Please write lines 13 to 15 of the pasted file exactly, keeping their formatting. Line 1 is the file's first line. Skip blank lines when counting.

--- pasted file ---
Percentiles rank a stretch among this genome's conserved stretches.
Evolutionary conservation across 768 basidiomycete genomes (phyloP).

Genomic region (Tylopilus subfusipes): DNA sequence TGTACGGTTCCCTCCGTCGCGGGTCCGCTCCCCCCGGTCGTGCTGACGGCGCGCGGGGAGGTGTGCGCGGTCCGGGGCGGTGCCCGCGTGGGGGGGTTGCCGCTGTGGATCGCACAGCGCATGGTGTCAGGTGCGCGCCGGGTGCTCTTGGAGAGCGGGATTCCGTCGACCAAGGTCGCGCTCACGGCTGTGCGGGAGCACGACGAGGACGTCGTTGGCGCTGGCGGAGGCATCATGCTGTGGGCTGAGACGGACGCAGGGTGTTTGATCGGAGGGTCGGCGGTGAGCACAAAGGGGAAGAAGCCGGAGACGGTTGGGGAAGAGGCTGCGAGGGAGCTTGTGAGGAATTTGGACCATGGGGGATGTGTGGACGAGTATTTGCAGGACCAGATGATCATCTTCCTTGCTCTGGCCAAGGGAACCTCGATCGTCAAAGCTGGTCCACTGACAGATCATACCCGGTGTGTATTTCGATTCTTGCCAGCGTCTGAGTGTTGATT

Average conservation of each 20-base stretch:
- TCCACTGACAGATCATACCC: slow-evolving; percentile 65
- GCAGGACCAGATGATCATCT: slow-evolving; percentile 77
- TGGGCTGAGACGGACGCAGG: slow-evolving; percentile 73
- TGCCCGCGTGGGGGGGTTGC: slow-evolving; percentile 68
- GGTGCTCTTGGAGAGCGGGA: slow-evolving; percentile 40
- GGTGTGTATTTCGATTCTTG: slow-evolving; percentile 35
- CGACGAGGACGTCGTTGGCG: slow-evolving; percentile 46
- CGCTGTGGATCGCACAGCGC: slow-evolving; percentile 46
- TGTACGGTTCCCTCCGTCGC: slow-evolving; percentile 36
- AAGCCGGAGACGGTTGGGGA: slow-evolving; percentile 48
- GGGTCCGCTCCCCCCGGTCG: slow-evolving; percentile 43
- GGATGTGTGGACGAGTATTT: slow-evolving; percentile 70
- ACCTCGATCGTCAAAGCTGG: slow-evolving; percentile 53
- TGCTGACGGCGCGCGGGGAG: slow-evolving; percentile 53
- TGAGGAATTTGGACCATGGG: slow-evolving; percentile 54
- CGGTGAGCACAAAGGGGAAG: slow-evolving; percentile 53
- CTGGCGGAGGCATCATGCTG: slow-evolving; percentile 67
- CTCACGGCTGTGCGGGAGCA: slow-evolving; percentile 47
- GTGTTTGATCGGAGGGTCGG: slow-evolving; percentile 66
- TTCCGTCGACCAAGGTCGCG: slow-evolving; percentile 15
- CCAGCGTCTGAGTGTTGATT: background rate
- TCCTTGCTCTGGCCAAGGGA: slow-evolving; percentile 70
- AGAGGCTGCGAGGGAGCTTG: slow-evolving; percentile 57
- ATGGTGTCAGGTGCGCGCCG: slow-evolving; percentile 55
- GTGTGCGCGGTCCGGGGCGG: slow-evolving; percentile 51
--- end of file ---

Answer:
- TGTACGGTTCCCTCCGTCGC: slow-evolving; percentile 36
- AAGCCGGAGACGGTTGGGGA: slow-evolving; percentile 48
- GGGTCCGCTCCCCCCGGTCG: slow-evolving; percentile 43